Of course, rape and sexual violence work as plot devices only to the extent they cause conflict. Ironically, in the value system of Game of Thrones (and most societies before the Enlightenment and emergence of humanism), rape and sexual violence were “normal,” or at least insufficiently deviant to create the conflict that propels story. The fact that readers and viewers are responding to the rape scene in disbelief, anger, and horror because of its depravity is a sign of social and cultural progress. So, in the sense of creating conflict among contemporary readers, rape and sexual violence can be an effective plot device.

But, good stories need more than plot devices. The plot points must move the story and characters forward. This appears to be the essence of the objections to the rape scene in the episode in Season Five of Game of Thrones. On the one hand, rape and sexual violence is a normal part of the story and plot lines. Martin correctly reminds us that his stories are intended portray a medieval world accurately. But this show is not a documentary; it’s a narrative story. The creative question is: Do these scenes move the story and characters forward? Or are they devices used merely to hook viewers through shock?

If they move the characters and stories forward, then rape (and misogyny) serve a creative purpose and are justifiable in the context of the story and storytelling. The decision should not just be about drama and conflict; it should be about story. The writer’s role is to ensure plot points move the characters down the right paths for the story, whether they move into darkness or into light. I can only hope the writers of Game of Thrones have thought through the plot implications, and the system rape and sexual violence isn’t just a plot device to hook viewers through shock.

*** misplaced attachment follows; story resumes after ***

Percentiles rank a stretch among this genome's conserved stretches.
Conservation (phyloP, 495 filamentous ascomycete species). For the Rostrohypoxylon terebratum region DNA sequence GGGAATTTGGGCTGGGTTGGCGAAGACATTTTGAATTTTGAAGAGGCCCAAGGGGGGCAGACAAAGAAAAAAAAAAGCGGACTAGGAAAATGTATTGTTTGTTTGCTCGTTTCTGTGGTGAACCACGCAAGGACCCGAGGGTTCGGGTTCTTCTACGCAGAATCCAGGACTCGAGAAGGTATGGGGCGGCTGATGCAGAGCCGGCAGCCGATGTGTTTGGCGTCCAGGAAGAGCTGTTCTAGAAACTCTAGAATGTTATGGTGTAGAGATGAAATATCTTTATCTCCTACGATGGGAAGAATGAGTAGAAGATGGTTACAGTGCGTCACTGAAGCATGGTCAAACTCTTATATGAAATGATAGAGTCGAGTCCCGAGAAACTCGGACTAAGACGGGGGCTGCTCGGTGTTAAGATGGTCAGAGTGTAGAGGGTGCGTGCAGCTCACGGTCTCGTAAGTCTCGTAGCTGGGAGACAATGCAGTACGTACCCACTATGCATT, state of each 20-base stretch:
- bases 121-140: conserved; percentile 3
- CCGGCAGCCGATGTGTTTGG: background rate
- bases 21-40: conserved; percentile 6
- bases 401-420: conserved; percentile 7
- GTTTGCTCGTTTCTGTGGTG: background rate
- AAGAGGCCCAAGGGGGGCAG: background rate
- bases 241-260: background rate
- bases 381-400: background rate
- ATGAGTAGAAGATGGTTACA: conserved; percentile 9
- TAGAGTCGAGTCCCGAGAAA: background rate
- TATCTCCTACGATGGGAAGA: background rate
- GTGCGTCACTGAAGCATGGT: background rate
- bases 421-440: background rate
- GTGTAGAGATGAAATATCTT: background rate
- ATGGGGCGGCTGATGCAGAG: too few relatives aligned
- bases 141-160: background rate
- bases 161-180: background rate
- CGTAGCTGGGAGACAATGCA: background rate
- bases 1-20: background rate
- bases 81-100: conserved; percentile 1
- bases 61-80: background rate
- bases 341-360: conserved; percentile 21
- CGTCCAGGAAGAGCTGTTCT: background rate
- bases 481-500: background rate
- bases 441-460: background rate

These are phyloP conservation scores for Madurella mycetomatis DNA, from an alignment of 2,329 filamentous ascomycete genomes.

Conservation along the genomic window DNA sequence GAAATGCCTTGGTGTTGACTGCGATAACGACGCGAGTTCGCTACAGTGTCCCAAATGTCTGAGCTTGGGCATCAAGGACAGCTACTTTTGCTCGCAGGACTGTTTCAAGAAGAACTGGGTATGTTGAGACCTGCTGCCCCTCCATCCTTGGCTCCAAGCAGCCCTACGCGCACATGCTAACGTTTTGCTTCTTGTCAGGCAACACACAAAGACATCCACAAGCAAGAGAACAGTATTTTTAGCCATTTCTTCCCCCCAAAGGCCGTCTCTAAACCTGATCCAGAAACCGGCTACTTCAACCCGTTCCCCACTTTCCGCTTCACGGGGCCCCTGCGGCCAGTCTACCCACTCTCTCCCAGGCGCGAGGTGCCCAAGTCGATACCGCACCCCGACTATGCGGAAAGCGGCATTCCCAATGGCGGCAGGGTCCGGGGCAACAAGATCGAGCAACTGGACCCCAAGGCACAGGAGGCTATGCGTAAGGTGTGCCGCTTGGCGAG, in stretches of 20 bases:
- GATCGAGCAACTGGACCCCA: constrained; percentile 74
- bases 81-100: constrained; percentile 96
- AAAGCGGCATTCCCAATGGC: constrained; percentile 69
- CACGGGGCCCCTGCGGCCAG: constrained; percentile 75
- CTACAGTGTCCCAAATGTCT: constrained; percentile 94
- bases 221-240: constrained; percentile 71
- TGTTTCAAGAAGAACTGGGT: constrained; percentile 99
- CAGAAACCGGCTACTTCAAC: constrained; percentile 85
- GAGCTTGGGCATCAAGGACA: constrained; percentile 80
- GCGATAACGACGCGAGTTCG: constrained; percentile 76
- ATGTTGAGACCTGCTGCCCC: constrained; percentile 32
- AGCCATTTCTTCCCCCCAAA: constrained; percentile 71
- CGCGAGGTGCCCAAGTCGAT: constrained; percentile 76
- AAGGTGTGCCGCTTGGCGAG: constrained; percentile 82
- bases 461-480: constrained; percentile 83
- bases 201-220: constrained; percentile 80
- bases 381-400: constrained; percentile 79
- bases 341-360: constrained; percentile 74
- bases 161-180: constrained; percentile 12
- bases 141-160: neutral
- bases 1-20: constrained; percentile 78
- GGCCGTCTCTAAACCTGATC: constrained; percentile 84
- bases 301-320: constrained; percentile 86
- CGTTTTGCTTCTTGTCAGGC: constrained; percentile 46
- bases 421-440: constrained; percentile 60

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When it’s time to break the writing “rules”

By Claire W. Staley

There are specific rules that are almost always followed in fiction, such as no adverbs, show don’t tell, and don’t overwhelm your readers with too many characters at once. Agatha Christie broke all of these rules in And Then There Were None, a mystery novel involving ten strangers with shady pasts on a deserted island. And yet, she is praised as one of the greatest mystery novelists. After reading this novel, she had me question my own past. Was I a murderer, too?Christie,AndThenThereWereNone

The reader is immediately introduced to all ten characters at once, and the reader gets multiple points of view. It’s chaotic, but I kept reading. She uses adverbs all the time, and yet it seems appropriate for the story type. They did not jump out at me as usual. She tells the reader what is happening and how the characters are feeling instead of showing them, but it works because the reader is never supposed to understand the characters to their fullest extent.

There is a time to break all the rules. There is a time to do what feels right instead follow conventional norms. There are times it makes sense to forgo the common, but the decision should be made intentionally. The author should know why he or she chooses to break the rules, and he or she should understand why the rules are put in place. That being said: listen to your gut and remember that writers are artists, and artists are supposed to do whatever they want with their art. Go forth and be free, and write something amazing.

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Slytherins Unite! The good and the bad of the “dark side” of Harry Potter

By Claire W. Staley

Hello all you Gryffindors, Hufflepuffs, Ravenclaws, and Slytherins, and welcome to the Slytherin common room, or as I like to call it, this blog post. I am a proud Slytherin, though it has taken me some time to learn to love it.

I struggled to accept the fact that I am a Slytherin, because I wanted to be a Hufflepuff, but I couldn’t deny all the tests I took and retook on Pottermore. I am a full-blooded Slytherin. My heart broke when I learned this; my soul died a little, and I didn’t know what to make of it.